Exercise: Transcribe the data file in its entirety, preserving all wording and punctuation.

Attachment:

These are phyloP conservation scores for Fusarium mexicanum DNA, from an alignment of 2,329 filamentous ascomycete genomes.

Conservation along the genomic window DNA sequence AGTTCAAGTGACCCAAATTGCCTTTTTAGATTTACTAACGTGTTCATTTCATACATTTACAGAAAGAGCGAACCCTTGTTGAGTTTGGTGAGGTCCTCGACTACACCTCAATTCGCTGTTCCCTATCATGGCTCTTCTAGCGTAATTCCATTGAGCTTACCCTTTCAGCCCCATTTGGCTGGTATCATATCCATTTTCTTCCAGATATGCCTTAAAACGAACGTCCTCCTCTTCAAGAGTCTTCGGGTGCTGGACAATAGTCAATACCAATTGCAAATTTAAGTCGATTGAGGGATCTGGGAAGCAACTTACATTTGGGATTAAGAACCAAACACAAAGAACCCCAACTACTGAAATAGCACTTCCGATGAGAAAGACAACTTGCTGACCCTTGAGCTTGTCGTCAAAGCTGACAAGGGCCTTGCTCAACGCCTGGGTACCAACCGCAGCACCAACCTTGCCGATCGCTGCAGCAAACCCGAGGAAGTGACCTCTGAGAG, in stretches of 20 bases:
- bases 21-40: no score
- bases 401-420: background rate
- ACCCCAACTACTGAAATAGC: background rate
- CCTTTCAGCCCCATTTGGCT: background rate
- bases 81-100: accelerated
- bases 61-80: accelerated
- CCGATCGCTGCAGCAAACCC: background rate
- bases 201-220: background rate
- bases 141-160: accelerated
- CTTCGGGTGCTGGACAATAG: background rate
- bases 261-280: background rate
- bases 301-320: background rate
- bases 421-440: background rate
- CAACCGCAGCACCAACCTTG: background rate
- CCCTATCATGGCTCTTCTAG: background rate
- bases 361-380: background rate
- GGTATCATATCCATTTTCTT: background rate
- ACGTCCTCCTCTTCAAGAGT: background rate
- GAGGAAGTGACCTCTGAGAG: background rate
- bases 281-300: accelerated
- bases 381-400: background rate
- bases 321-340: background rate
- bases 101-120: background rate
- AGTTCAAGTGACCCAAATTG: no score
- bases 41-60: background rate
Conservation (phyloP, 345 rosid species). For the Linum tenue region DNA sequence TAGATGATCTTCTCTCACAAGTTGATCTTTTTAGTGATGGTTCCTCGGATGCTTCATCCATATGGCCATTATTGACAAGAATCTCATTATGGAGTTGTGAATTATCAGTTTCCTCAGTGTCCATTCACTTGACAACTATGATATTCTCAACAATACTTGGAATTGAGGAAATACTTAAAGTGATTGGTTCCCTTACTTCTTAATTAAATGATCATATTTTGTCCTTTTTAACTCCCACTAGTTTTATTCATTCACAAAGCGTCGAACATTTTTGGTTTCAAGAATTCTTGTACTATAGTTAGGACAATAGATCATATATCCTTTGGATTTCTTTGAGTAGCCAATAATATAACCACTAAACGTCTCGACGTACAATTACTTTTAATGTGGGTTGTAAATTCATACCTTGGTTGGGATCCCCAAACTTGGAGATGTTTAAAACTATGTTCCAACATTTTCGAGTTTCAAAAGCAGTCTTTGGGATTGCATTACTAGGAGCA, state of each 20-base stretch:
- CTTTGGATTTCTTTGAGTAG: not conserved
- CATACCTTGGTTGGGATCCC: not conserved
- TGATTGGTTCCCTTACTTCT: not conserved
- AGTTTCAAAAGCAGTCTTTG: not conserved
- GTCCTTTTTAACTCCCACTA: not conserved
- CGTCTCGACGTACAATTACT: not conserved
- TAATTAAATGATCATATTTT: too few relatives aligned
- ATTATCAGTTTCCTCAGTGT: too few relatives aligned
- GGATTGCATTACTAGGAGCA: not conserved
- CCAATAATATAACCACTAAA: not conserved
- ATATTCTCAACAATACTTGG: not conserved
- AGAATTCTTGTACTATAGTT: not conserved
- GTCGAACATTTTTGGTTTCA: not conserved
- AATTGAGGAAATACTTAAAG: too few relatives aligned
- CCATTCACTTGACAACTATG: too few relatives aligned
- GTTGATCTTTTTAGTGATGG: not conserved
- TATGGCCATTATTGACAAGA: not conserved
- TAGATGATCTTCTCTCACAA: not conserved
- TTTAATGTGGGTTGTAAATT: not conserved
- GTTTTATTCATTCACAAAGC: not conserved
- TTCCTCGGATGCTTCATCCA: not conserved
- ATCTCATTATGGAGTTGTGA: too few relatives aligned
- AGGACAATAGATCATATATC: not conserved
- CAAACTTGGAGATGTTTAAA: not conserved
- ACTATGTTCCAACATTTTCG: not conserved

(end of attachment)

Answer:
These are phyloP conservation scores for Fusarium mexicanum DNA, from an alignment of 2,329 filamentous ascomycete genomes.

Conservation along the genomic window DNA sequence AGTTCAAGTGACCCAAATTGCCTTTTTAGATTTACTAACGTGTTCATTTCATACATTTACAGAAAGAGCGAACCCTTGTTGAGTTTGGTGAGGTCCTCGACTACACCTCAATTCGCTGTTCCCTATCATGGCTCTTCTAGCGTAATTCCATTGAGCTTACCCTTTCAGCCCCATTTGGCTGGTATCATATCCATTTTCTTCCAGATATGCCTTAAAACGAACGTCCTCCTCTTCAAGAGTCTTCGGGTGCTGGACAATAGTCAATACCAATTGCAAATTTAAGTCGATTGAGGGATCTGGGAAGCAACTTACATTTGGGATTAAGAACCAAACACAAAGAACCCCAACTACTGAAATAGCACTTCCGATGAGAAAGACAACTTGCTGACCCTTGAGCTTGTCGTCAAAGCTGACAAGGGCCTTGCTCAACGCCTGGGTACCAACCGCAGCACCAACCTTGCCGATCGCTGCAGCAAACCCGAGGAAGTGACCTCTGAGAG, in stretches of 20 bases:
- bases 21-40: no score
- bases 401-420: background rate
- ACCCCAACTACTGAAATAGC: background rate
- CCTTTCAGCCCCATTTGGCT: background rate
- bases 81-100: accelerated
- bases 61-80: accelerated
- CCGATCGCTGCAGCAAACCC: background rate
- bases 201-220: background rate
- bases 141-160: accelerated
- CTTCGGGTGCTGGACAATAG: background rate
- bases 261-280: background rate
- bases 301-320: background rate
- bases 421-440: background rate
- CAACCGCAGCACCAACCTTG: background rate
- CCCTATCATGGCTCTTCTAG: background rate
- bases 361-380: background rate
- GGTATCATATCCATTTTCTT: background rate
- ACGTCCTCCTCTTCAAGAGT: background rate
- GAGGAAGTGACCTCTGAGAG: background rate
- bases 281-300: accelerated
- bases 381-400: background rate
- bases 321-340: background rate
- bases 101-120: background rate
- AGTTCAAGTGACCCAAATTG: no score
- bases 41-60: background rate
Conservation (phyloP, 345 rosid species). For the Linum tenue region DNA sequence TAGATGATCTTCTCTCACAAGTTGATCTTTTTAGTGATGGTTCCTCGGATGCTTCATCCATATGGCCATTATTGACAAGAATCTCATTATGGAGTTGTGAATTATCAGTTTCCTCAGTGTCCATTCACTTGACAACTATGATATTCTCAACAATACTTGGAATTGAGGAAATACTTAAAGTGATTGGTTCCCTTACTTCTTAATTAAATGATCATATTTTGTCCTTTTTAACTCCCACTAGTTTTATTCATTCACAAAGCGTCGAACATTTTTGGTTTCAAGAATTCTTGTACTATAGTTAGGACAATAGATCATATATCCTTTGGATTTCTTTGAGTAGCCAATAATATAACCACTAAACGTCTCGACGTACAATTACTTTTAATGTGGGTTGTAAATTCATACCTTGGTTGGGATCCCCAAACTTGGAGATGTTTAAAACTATGTTCCAACATTTTCGAGTTTCAAAAGCAGTCTTTGGGATTGCATTACTAGGAGCA, state of each 20-base stretch:
- CTTTGGATTTCTTTGAGTAG: not conserved
- CATACCTTGGTTGGGATCCC: not conserved
- TGATTGGTTCCCTTACTTCT: not conserved
- AGTTTCAAAAGCAGTCTTTG: not conserved
- GTCCTTTTTAACTCCCACTA: not conserved
- CGTCTCGACGTACAATTACT: not conserved
- TAATTAAATGATCATATTTT: too few relatives aligned
- ATTATCAGTTTCCTCAGTGT: too few relatives aligned
- GGATTGCATTACTAGGAGCA: not conserved
- CCAATAATATAACCACTAAA: not conserved
- ATATTCTCAACAATACTTGG: not conserved
- AGAATTCTTGTACTATAGTT: not conserved
- GTCGAACATTTTTGGTTTCA: not conserved
- AATTGAGGAAATACTTAAAG: too few relatives aligned
- CCATTCACTTGACAACTATG: too few relatives aligned
- GTTGATCTTTTTAGTGATGG: not conserved
- TATGGCCATTATTGACAAGA: not conserved
- TAGATGATCTTCTCTCACAA: not conserved
- TTTAATGTGGGTTGTAAATT: not conserved
- GTTTTATTCATTCACAAAGC: not conserved
- TTCCTCGGATGCTTCATCCA: not conserved
- ATCTCATTATGGAGTTGTGA: too few relatives aligned
- AGGACAATAGATCATATATC: not conserved
- CAAACTTGGAGATGTTTAAA: not conserved
- ACTATGTTCCAACATTTTCG: not conserved